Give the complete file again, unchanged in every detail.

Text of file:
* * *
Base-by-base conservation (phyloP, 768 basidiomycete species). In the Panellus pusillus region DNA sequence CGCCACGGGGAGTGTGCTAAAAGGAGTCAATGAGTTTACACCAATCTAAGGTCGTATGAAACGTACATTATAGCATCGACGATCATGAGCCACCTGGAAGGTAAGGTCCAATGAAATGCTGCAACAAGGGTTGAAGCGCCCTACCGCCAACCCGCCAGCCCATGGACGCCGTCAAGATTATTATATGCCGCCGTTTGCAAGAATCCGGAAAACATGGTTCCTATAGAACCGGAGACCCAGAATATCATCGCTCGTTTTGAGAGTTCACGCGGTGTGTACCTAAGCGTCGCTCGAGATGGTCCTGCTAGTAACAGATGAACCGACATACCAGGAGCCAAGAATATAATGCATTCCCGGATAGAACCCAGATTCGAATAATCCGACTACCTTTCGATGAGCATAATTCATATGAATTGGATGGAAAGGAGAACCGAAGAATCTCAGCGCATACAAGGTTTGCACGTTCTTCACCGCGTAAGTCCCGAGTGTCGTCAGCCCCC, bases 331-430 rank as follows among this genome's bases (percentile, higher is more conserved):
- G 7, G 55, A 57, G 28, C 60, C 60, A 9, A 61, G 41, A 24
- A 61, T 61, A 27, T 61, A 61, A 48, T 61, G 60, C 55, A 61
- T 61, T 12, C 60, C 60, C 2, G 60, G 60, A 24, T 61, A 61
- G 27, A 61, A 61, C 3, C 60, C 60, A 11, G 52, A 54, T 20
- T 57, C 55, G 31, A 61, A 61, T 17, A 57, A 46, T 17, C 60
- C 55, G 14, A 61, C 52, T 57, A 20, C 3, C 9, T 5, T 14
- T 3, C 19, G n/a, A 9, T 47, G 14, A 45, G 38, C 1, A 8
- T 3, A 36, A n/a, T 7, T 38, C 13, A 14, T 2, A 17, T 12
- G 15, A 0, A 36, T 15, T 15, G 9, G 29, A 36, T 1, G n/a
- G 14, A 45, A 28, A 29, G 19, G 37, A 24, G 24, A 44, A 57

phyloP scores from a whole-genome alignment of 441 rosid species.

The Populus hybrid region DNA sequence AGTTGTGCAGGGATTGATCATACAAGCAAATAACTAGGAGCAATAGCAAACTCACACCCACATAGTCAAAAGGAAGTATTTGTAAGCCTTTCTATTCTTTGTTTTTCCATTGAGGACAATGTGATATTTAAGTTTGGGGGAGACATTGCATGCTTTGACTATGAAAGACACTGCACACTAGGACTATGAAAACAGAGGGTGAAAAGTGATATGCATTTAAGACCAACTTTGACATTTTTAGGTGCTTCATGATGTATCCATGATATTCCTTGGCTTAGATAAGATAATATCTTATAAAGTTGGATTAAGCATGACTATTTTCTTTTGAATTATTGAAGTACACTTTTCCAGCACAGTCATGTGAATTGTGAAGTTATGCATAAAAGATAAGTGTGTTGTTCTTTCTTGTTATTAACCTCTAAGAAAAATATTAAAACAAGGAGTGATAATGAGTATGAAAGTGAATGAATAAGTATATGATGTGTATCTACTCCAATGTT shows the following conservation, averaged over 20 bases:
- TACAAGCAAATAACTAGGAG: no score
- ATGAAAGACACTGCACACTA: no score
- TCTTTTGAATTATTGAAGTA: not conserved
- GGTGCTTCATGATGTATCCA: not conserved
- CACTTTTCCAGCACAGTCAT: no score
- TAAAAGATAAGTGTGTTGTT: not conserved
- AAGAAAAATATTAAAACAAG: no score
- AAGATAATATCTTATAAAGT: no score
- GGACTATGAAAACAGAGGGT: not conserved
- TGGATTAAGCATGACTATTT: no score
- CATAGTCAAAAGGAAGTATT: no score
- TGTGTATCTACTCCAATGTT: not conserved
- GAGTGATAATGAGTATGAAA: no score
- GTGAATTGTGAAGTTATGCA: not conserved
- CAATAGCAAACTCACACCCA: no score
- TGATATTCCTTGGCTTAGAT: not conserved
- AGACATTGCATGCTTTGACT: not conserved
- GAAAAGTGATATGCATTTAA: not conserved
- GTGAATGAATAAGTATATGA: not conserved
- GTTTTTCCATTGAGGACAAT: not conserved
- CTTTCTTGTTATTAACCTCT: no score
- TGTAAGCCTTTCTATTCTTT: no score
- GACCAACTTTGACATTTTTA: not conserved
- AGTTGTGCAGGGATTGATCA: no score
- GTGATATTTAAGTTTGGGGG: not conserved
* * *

Base-by-base conservation (phyloP, 768 basidiomycete species). In the Panellus pusillus region DNA sequence CGCCACGGGGAGTGTGCTAAAAGGAGTCAATGAGTTTACACCAATCTAAGGTCGTATGAAACGTACATTATAGCATCGACGATCATGAGCCACCTGGAAGGTAAGGTCCAATGAAATGCTGCAACAAGGGTTGAAGCGCCCTACCGCCAACCCGCCAGCCCATGGACGCCGTCAAGATTATTATATGCCGCCGTTTGCAAGAATCCGGAAAACATGGTTCCTATAGAACCGGAGACCCAGAATATCATCGCTCGTTTTGAGAGTTCACGCGGTGTGTACCTAAGCGTCGCTCGAGATGGTCCTGCTAGTAACAGATGAACCGACATACCAGGAGCCAAGAATATAATGCATTCCCGGATAGAACCCAGATTCGAATAATCCGACTACCTTTCGATGAGCATAATTCATATGAATTGGATGGAAAGGAGAACCGAAGAATCTCAGCGCATACAAGGTTTGCACGTTCTTCACCGCGTAAGTCCCGAGTGTCGTCAGCCCCC, bases 331-430 rank as follows among this genome's bases (percentile, higher is more conserved):
- G 7, G 55, A 57, G 28, C 60, C 60, A 9, A 61, G 41, A 24
- A 61, T 61, A 27, T 61, A 61, A 48, T 61, G 60, C 55, A 61
- T 61, T 12, C 60, C 60, C 2, G 60, G 60, A 24, T 61, A 61
- G 27, A 61, A 61, C 3, C 60, C 60, A 11, G 52, A 54, T 20
- T 57, C 55, G 31, A 61, A 61, T 17, A 57, A 46, T 17, C 60
- C 55, G 14, A 61, C 52, T 57, A 20, C 3, C 9, T 5, T 14
- T 3, C 19, G n/a, A 9, T 47, G 14, A 45, G 38, C 1, A 8
- T 3, A 36, A n/a, T 7, T 38, C 13, A 14, T 2, A 17, T 12
- G 15, A 0, A 36, T 15, T 15, G 9, G 29, A 36, T 1, G n/a
- G 14, A 45, A 28, A 29, G 19, G 37, A 24, G 24, A 44, A 57

phyloP scores from a whole-genome alignment of 441 rosid species.

The Populus hybrid region DNA sequence AGTTGTGCAGGGATTGATCATACAAGCAAATAACTAGGAGCAATAGCAAACTCACACCCACATAGTCAAAAGGAAGTATTTGTAAGCCTTTCTATTCTTTGTTTTTCCATTGAGGACAATGTGATATTTAAGTTTGGGGGAGACATTGCATGCTTTGACTATGAAAGACACTGCACACTAGGACTATGAAAACAGAGGGTGAAAAGTGATATGCATTTAAGACCAACTTTGACATTTTTAGGTGCTTCATGATGTATCCATGATATTCCTTGGCTTAGATAAGATAATATCTTATAAAGTTGGATTAAGCATGACTATTTTCTTTTGAATTATTGAAGTACACTTTTCCAGCACAGTCATGTGAATTGTGAAGTTATGCATAAAAGATAAGTGTGTTGTTCTTTCTTGTTATTAACCTCTAAGAAAAATATTAAAACAAGGAGTGATAATGAGTATGAAAGTGAATGAATAAGTATATGATGTGTATCTACTCCAATGTT shows the following conservation, averaged over 20 bases:
- TACAAGCAAATAACTAGGAG: no score
- ATGAAAGACACTGCACACTA: no score
- TCTTTTGAATTATTGAAGTA: not conserved
- GGTGCTTCATGATGTATCCA: not conserved
- CACTTTTCCAGCACAGTCAT: no score
- TAAAAGATAAGTGTGTTGTT: not conserved
- AAGAAAAATATTAAAACAAG: no score
- AAGATAATATCTTATAAAGT: no score
- GGACTATGAAAACAGAGGGT: not conserved
- TGGATTAAGCATGACTATTT: no score
- CATAGTCAAAAGGAAGTATT: no score
- TGTGTATCTACTCCAATGTT: not conserved
- GAGTGATAATGAGTATGAAA: no score
- GTGAATTGTGAAGTTATGCA: not conserved
- CAATAGCAAACTCACACCCA: no score
- TGATATTCCTTGGCTTAGAT: not conserved
- AGACATTGCATGCTTTGACT: not conserved
- GAAAAGTGATATGCATTTAA: not conserved
- GTGAATGAATAAGTATATGA: not conserved
- GTTTTTCCATTGAGGACAAT: not conserved
- CTTTCTTGTTATTAACCTCT: no score
- TGTAAGCCTTTCTATTCTTT: no score
- GACCAACTTTGACATTTTTA: not conserved
- AGTTGTGCAGGGATTGATCA: no score
- GTGATATTTAAGTTTGGGGG: not conserved